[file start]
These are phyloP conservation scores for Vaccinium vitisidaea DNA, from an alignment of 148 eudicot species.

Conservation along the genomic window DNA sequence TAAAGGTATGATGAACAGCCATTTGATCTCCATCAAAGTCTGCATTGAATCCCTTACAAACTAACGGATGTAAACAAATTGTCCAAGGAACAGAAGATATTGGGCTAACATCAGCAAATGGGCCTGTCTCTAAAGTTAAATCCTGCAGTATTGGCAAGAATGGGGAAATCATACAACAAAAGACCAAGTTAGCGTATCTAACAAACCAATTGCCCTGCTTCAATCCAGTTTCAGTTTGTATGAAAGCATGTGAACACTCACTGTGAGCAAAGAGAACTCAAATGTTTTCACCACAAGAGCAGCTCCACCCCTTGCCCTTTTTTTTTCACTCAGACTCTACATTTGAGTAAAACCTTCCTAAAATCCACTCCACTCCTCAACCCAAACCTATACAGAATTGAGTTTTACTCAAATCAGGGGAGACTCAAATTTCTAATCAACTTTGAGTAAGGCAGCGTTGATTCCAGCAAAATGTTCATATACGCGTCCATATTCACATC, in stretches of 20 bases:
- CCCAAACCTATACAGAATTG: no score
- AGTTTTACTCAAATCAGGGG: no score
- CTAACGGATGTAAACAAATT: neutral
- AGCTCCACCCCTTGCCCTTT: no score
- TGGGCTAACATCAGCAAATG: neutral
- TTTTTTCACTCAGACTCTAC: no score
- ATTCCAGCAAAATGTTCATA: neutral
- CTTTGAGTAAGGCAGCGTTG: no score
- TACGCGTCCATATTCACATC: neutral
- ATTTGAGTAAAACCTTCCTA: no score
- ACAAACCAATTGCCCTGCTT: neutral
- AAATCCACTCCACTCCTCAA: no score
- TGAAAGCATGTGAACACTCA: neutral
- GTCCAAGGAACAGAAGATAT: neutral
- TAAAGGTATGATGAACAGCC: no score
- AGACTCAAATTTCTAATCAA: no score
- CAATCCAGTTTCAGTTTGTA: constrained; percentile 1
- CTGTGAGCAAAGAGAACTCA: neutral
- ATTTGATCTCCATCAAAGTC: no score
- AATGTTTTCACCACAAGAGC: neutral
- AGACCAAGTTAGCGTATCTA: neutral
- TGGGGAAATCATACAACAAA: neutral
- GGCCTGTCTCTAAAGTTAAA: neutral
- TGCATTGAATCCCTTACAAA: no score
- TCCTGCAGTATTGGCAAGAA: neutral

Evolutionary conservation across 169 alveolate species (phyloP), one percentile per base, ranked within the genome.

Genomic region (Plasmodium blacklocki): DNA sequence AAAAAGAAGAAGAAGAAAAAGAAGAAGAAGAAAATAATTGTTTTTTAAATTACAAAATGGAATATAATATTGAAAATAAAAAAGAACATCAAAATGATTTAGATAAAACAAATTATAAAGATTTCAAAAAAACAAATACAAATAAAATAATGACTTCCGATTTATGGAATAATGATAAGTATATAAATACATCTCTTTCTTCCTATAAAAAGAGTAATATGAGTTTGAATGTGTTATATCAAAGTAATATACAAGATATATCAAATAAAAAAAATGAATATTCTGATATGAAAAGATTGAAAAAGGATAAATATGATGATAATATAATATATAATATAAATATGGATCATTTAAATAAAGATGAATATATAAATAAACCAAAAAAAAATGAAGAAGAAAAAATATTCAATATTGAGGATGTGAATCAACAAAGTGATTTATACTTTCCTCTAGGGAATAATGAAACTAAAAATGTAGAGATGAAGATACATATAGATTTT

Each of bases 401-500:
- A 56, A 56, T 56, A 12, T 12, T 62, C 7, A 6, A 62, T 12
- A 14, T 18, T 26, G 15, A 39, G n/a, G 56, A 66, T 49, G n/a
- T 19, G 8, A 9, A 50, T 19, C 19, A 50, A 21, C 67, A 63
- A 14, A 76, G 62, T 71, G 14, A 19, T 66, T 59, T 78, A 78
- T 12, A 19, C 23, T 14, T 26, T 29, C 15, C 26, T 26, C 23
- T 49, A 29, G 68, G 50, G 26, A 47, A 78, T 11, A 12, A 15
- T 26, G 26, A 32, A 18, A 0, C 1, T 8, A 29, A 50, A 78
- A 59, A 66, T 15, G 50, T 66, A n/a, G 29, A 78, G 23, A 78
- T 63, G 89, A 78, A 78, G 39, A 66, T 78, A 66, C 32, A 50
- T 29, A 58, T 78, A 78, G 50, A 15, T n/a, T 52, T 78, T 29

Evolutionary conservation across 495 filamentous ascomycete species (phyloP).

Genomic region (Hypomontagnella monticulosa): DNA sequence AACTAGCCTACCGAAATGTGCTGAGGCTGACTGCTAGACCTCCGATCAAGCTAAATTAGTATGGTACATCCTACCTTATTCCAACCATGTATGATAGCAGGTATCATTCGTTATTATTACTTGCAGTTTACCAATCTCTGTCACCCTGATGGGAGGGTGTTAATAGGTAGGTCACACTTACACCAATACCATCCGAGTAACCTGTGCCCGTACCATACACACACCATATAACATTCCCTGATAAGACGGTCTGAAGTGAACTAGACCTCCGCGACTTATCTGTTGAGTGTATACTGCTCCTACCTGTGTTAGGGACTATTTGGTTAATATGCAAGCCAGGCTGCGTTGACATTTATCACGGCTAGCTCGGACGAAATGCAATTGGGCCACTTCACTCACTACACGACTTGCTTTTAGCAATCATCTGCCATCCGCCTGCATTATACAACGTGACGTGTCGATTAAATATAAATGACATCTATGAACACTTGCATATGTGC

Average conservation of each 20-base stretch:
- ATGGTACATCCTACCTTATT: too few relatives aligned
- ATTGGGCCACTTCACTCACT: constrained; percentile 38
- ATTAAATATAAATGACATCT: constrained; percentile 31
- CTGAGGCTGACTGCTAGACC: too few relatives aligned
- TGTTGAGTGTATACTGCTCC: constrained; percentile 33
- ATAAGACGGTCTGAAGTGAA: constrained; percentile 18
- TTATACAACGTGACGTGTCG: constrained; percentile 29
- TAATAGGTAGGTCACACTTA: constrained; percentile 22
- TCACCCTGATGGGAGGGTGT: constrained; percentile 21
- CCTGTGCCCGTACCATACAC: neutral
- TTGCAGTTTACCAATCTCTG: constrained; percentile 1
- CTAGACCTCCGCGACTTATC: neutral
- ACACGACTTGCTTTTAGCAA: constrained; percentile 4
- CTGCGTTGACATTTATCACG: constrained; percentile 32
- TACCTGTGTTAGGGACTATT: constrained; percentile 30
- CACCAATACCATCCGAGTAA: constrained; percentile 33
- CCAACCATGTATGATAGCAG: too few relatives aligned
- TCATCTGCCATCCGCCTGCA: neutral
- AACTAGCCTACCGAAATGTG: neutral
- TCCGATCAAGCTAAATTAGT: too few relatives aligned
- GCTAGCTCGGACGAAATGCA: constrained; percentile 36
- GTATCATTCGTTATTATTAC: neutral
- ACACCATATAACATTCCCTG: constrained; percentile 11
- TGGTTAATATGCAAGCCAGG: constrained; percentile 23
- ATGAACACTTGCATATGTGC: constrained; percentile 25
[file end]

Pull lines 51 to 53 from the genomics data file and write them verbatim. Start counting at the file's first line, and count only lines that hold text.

- TAATAGGTAGGTCACACTTA: constrained; percentile 22
- TCACCCTGATGGGAGGGTGT: constrained; percentile 21
- CCTGTGCCCGTACCATACAC: neutral